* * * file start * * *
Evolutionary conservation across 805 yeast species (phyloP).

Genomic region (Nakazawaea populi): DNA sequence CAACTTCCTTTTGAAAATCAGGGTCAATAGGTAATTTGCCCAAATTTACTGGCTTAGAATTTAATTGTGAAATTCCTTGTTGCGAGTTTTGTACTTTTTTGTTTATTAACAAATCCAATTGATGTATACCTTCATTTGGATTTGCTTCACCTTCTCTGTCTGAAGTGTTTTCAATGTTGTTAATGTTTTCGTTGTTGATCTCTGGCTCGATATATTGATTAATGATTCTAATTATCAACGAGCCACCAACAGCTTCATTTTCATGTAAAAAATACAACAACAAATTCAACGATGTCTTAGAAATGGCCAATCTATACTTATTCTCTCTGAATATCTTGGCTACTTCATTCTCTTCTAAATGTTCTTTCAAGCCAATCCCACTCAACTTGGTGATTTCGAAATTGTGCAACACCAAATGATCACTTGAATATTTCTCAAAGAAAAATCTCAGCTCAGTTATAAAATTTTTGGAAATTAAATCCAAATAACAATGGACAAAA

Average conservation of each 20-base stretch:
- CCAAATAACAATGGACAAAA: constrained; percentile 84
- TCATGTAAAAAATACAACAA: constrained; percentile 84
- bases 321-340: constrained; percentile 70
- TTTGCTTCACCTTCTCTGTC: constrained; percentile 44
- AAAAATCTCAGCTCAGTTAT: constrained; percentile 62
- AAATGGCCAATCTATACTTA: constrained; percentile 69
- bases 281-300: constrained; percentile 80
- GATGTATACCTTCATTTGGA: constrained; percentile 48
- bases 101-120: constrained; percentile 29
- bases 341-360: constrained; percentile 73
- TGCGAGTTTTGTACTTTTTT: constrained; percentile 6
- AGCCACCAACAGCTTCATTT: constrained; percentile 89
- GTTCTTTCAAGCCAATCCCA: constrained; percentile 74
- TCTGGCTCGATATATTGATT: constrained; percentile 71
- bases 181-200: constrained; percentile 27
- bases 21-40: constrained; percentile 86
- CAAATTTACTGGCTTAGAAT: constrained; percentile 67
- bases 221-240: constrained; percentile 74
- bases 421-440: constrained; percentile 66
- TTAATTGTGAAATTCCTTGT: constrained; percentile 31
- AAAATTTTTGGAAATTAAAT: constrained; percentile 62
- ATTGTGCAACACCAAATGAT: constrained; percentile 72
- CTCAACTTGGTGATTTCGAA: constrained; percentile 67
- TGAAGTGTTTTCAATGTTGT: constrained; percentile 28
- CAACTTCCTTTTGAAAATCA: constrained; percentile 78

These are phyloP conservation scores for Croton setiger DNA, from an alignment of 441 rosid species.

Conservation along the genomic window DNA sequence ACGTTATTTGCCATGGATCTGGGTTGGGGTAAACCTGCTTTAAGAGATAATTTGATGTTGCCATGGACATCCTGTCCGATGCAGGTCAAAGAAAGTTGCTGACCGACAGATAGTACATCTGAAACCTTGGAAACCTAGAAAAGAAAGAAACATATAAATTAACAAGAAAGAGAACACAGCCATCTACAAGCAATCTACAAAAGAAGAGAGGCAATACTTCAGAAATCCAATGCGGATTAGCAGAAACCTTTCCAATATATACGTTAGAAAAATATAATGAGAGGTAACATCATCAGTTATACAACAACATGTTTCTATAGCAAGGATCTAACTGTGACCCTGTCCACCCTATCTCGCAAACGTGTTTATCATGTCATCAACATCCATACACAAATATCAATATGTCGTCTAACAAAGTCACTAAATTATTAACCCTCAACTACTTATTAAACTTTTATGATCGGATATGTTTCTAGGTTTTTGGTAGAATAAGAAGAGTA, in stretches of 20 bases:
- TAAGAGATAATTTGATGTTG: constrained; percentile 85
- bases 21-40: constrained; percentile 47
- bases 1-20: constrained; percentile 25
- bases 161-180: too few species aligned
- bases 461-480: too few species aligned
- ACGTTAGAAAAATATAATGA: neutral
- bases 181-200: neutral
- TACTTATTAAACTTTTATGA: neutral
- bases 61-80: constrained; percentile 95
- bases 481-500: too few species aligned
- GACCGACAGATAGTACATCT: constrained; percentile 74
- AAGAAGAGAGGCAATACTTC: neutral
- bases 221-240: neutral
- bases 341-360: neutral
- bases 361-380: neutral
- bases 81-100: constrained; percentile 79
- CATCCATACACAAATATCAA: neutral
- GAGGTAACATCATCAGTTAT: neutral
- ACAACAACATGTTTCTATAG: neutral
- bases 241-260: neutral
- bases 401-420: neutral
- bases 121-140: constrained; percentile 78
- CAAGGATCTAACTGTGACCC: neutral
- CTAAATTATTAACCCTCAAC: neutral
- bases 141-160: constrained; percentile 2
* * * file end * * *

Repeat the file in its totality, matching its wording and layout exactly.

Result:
Evolutionary conservation across 805 yeast species (phyloP).

Genomic region (Nakazawaea populi): DNA sequence CAACTTCCTTTTGAAAATCAGGGTCAATAGGTAATTTGCCCAAATTTACTGGCTTAGAATTTAATTGTGAAATTCCTTGTTGCGAGTTTTGTACTTTTTTGTTTATTAACAAATCCAATTGATGTATACCTTCATTTGGATTTGCTTCACCTTCTCTGTCTGAAGTGTTTTCAATGTTGTTAATGTTTTCGTTGTTGATCTCTGGCTCGATATATTGATTAATGATTCTAATTATCAACGAGCCACCAACAGCTTCATTTTCATGTAAAAAATACAACAACAAATTCAACGATGTCTTAGAAATGGCCAATCTATACTTATTCTCTCTGAATATCTTGGCTACTTCATTCTCTTCTAAATGTTCTTTCAAGCCAATCCCACTCAACTTGGTGATTTCGAAATTGTGCAACACCAAATGATCACTTGAATATTTCTCAAAGAAAAATCTCAGCTCAGTTATAAAATTTTTGGAAATTAAATCCAAATAACAATGGACAAAA

Average conservation of each 20-base stretch:
- CCAAATAACAATGGACAAAA: constrained; percentile 84
- TCATGTAAAAAATACAACAA: constrained; percentile 84
- bases 321-340: constrained; percentile 70
- TTTGCTTCACCTTCTCTGTC: constrained; percentile 44
- AAAAATCTCAGCTCAGTTAT: constrained; percentile 62
- AAATGGCCAATCTATACTTA: constrained; percentile 69
- bases 281-300: constrained; percentile 80
- GATGTATACCTTCATTTGGA: constrained; percentile 48
- bases 101-120: constrained; percentile 29
- bases 341-360: constrained; percentile 73
- TGCGAGTTTTGTACTTTTTT: constrained; percentile 6
- AGCCACCAACAGCTTCATTT: constrained; percentile 89
- GTTCTTTCAAGCCAATCCCA: constrained; percentile 74
- TCTGGCTCGATATATTGATT: constrained; percentile 71
- bases 181-200: constrained; percentile 27
- bases 21-40: constrained; percentile 86
- CAAATTTACTGGCTTAGAAT: constrained; percentile 67
- bases 221-240: constrained; percentile 74
- bases 421-440: constrained; percentile 66
- TTAATTGTGAAATTCCTTGT: constrained; percentile 31
- AAAATTTTTGGAAATTAAAT: constrained; percentile 62
- ATTGTGCAACACCAAATGAT: constrained; percentile 72
- CTCAACTTGGTGATTTCGAA: constrained; percentile 67
- TGAAGTGTTTTCAATGTTGT: constrained; percentile 28
- CAACTTCCTTTTGAAAATCA: constrained; percentile 78

These are phyloP conservation scores for Croton setiger DNA, from an alignment of 441 rosid species.

Conservation along the genomic window DNA sequence ACGTTATTTGCCATGGATCTGGGTTGGGGTAAACCTGCTTTAAGAGATAATTTGATGTTGCCATGGACATCCTGTCCGATGCAGGTCAAAGAAAGTTGCTGACCGACAGATAGTACATCTGAAACCTTGGAAACCTAGAAAAGAAAGAAACATATAAATTAACAAGAAAGAGAACACAGCCATCTACAAGCAATCTACAAAAGAAGAGAGGCAATACTTCAGAAATCCAATGCGGATTAGCAGAAACCTTTCCAATATATACGTTAGAAAAATATAATGAGAGGTAACATCATCAGTTATACAACAACATGTTTCTATAGCAAGGATCTAACTGTGACCCTGTCCACCCTATCTCGCAAACGTGTTTATCATGTCATCAACATCCATACACAAATATCAATATGTCGTCTAACAAAGTCACTAAATTATTAACCCTCAACTACTTATTAAACTTTTATGATCGGATATGTTTCTAGGTTTTTGGTAGAATAAGAAGAGTA, in stretches of 20 bases:
- TAAGAGATAATTTGATGTTG: constrained; percentile 85
- bases 21-40: constrained; percentile 47
- bases 1-20: constrained; percentile 25
- bases 161-180: too few species aligned
- bases 461-480: too few species aligned
- ACGTTAGAAAAATATAATGA: neutral
- bases 181-200: neutral
- TACTTATTAAACTTTTATGA: neutral
- bases 61-80: constrained; percentile 95
- bases 481-500: too few species aligned
- GACCGACAGATAGTACATCT: constrained; percentile 74
- AAGAAGAGAGGCAATACTTC: neutral
- bases 221-240: neutral
- bases 341-360: neutral
- bases 361-380: neutral
- bases 81-100: constrained; percentile 79
- CATCCATACACAAATATCAA: neutral
- GAGGTAACATCATCAGTTAT: neutral
- ACAACAACATGTTTCTATAG: neutral
- bases 241-260: neutral
- bases 401-420: neutral
- bases 121-140: constrained; percentile 78
- CAAGGATCTAACTGTGACCC: neutral
- CTAAATTATTAACCCTCAAC: neutral
- bases 141-160: constrained; percentile 2